- Lots of verbal preparation and explaining to toddlers of what’s to come and what to expect. Toddlers can quite easily get overwhelmed by the overstimulation and unfamiliarity of travel. Explaining what’s going to happen and reassurance while it’s happening, can make the world of difference for calming any nerves.
- Feed – breast, bottle or food during take off and landing. Small airways are particularly sensitive to pressure changes in the cabin, chewing and swallowing will hugely help to ease ear pain. If not interested in food then a dummy is the next best option.
- Stay well hydrated, and keep your little ones extra hydrated. Long-haul plane travel especially dehydrates your body.
- Check Katie’s travel bag checklist for entertainment ideas!
- Ask for help! Flight attendants, the person sitting next to you, airport staff, a friendly looking stranger – it can be really stressful and exhausting, so ask for help when you need it, the majority of people are more than happy to assist.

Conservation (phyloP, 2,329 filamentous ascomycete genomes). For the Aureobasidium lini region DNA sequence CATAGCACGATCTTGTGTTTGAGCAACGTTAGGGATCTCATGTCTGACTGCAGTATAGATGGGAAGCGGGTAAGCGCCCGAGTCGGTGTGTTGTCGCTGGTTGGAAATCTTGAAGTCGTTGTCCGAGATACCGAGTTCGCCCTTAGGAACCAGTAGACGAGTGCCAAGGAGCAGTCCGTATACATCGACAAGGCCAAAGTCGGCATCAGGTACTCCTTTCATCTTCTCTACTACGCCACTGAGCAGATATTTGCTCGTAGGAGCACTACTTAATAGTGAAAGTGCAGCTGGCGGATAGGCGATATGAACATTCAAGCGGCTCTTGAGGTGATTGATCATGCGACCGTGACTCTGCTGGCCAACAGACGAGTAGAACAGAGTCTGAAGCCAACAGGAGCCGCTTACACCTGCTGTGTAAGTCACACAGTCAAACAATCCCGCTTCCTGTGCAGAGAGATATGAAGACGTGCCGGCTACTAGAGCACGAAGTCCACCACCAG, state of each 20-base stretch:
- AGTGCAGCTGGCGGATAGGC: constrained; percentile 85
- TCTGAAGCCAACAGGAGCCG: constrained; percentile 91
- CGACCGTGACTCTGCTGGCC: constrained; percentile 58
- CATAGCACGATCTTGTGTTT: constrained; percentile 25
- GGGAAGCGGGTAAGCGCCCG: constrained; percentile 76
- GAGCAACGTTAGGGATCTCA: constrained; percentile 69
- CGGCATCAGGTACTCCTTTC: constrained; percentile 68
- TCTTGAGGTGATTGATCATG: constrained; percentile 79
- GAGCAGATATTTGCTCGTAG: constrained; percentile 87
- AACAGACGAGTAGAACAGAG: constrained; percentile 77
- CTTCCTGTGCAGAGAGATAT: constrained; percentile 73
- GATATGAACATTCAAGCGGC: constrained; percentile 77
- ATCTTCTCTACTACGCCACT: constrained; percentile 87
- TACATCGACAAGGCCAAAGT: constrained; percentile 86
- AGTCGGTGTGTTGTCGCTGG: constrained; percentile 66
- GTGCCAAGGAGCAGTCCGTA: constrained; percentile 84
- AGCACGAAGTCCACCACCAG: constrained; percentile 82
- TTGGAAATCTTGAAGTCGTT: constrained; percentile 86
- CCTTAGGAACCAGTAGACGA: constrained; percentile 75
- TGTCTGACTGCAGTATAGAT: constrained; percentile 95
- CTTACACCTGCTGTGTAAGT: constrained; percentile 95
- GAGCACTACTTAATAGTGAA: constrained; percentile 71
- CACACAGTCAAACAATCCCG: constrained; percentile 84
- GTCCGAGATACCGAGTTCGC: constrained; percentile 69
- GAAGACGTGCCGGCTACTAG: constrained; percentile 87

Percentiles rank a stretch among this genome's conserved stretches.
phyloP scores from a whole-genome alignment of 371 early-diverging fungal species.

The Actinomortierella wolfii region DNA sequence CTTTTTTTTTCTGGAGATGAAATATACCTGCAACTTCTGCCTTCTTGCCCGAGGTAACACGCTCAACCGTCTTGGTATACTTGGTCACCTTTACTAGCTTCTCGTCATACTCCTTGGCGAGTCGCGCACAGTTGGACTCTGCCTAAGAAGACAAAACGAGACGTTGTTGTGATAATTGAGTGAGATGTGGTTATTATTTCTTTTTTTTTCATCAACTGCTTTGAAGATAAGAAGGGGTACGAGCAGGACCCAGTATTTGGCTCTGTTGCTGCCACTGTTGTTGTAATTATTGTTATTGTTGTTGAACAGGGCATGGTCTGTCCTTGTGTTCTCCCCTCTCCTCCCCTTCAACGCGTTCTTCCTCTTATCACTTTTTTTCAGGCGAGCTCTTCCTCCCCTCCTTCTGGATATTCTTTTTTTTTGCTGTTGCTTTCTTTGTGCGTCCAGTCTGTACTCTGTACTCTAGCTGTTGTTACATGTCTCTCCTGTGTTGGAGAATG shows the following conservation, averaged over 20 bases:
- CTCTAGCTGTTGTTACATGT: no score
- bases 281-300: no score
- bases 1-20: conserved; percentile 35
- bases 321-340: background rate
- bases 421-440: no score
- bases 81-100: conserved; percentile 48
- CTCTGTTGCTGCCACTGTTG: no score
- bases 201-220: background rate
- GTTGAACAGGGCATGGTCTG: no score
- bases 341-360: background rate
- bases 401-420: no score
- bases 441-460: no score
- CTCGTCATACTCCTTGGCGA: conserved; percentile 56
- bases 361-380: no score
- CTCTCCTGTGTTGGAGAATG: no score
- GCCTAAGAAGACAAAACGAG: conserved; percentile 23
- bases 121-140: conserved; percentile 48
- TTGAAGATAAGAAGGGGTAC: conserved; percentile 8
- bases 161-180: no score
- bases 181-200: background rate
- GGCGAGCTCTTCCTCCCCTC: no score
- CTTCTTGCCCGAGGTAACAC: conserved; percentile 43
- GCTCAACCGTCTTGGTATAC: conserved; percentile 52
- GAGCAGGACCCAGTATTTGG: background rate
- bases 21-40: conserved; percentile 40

- There are services that deliver baby gear to your accomodation, from high chairs to cots to prams and toys – this can be game changer to avoid overpacking or going without.
- Do your research, especially around accomodation ammenities and planned activities, ensure everything you book is baby friendly.
- Be flexible – give yourself and your little ones some grace, screen time or a few treat bribes to get you through, isn’t going to cause any damage. Try to stay calm, nervous parent means nervous baby.
- Bring bedding from home for babies, using hotel cots is usually necessary, but familiar bedding will help them feel comfortable and sleep better in a foreign environment.
- Goes without saying to bring baby or toddlers sleep comforts, white noise, cuddly, dummy, sleep suit, whatever they use at home bring with you, and bring spares!
- Bedtime routine from home is key to keeping sleep times consistent and successful. Of course when traveling it will be slightly different, but follow as many steps as you can from their usual routine. This will help them feel secure and increase your chances of everyone getting some rest!